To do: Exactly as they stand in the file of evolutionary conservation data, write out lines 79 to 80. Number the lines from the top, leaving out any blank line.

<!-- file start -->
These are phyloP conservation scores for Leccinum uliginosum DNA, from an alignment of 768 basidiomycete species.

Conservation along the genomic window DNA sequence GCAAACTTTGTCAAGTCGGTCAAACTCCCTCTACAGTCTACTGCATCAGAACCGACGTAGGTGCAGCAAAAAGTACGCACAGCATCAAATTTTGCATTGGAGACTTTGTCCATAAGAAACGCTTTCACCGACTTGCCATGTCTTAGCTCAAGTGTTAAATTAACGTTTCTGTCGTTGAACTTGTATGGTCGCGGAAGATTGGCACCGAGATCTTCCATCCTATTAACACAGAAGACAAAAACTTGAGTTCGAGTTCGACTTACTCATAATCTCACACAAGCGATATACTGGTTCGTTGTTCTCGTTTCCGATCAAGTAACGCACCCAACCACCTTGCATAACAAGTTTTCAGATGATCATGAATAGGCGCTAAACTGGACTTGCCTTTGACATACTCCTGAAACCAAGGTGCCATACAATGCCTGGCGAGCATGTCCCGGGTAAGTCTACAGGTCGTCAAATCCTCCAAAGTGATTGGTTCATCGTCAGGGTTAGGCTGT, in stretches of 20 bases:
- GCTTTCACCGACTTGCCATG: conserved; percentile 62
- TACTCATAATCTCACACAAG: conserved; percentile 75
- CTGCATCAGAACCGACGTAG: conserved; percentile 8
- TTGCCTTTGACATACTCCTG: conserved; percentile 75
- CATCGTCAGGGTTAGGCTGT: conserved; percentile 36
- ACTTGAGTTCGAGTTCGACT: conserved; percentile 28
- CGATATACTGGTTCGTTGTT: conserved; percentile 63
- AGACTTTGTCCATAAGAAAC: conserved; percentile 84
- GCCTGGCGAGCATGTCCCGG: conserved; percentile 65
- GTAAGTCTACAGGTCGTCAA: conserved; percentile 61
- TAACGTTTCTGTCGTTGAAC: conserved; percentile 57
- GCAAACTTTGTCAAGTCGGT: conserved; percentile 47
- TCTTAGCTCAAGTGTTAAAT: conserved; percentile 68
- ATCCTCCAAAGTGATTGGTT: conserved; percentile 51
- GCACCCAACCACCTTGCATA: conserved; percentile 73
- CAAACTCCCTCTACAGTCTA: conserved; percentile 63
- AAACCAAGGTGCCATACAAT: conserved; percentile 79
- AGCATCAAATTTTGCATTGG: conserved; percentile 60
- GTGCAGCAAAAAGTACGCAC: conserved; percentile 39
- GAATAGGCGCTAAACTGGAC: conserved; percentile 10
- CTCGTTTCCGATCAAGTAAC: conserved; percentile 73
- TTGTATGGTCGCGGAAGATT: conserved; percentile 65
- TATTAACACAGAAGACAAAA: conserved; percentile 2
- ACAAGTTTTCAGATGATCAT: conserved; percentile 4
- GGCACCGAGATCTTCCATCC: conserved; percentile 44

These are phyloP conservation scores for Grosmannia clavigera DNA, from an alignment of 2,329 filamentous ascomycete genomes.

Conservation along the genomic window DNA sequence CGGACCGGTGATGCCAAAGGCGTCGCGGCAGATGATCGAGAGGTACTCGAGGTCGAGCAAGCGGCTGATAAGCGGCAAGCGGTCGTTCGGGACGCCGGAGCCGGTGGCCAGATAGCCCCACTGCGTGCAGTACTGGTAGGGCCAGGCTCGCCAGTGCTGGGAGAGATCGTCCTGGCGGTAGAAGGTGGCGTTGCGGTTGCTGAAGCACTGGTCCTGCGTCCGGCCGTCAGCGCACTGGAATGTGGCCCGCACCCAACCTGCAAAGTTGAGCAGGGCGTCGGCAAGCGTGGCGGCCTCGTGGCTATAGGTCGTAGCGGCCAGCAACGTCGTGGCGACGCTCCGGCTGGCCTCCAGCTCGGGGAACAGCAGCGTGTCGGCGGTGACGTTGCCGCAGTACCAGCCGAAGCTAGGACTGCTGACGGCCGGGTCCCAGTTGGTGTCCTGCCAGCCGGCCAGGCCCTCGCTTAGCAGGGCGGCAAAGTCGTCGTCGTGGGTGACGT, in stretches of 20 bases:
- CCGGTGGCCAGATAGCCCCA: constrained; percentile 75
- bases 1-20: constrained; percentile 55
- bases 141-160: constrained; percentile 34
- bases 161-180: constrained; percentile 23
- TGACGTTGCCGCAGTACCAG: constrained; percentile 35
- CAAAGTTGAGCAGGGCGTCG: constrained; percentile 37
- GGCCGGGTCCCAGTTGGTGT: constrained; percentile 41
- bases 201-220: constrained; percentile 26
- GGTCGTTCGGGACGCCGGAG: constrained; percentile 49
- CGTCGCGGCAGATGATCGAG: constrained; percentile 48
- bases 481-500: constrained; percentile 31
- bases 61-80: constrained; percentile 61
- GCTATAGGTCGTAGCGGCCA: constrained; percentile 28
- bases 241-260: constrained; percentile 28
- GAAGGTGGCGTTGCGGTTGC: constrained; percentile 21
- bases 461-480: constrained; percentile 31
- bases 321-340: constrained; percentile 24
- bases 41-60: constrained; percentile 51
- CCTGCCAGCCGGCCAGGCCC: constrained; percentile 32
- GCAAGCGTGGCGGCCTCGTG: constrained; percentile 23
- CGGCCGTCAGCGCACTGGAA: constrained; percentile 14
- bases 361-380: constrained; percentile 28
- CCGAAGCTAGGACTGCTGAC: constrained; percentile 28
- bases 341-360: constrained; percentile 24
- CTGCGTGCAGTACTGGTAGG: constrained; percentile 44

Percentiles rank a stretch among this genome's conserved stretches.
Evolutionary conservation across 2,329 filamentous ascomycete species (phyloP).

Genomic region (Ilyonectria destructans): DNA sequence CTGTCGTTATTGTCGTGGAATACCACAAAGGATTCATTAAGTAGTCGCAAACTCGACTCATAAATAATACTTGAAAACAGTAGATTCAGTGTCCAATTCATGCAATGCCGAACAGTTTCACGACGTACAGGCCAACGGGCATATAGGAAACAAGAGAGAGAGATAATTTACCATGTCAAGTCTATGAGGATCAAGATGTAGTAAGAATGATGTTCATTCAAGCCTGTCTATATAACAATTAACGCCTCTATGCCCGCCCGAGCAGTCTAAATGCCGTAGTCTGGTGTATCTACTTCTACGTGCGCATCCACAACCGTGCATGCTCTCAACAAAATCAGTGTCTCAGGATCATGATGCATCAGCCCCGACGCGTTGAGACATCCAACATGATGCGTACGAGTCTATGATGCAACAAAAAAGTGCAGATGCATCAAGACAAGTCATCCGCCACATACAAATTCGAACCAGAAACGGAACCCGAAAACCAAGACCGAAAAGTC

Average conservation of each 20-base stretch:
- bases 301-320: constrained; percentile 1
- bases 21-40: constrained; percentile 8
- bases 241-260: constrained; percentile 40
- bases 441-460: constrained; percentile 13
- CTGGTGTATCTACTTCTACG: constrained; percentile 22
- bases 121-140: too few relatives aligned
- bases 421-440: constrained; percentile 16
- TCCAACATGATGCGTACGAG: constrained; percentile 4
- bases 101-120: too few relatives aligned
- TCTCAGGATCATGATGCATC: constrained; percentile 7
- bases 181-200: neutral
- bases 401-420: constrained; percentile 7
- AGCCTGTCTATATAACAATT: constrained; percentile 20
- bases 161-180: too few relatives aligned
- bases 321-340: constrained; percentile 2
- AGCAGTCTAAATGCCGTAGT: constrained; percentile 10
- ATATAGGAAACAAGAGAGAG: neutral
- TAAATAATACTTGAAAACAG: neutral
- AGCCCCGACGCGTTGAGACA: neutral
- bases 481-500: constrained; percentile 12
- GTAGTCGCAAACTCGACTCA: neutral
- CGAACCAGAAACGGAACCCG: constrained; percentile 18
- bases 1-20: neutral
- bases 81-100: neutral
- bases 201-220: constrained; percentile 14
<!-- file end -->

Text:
- GTAGTCGCAAACTCGACTCA: neutral
- CGAACCAGAAACGGAACCCG: constrained; percentile 18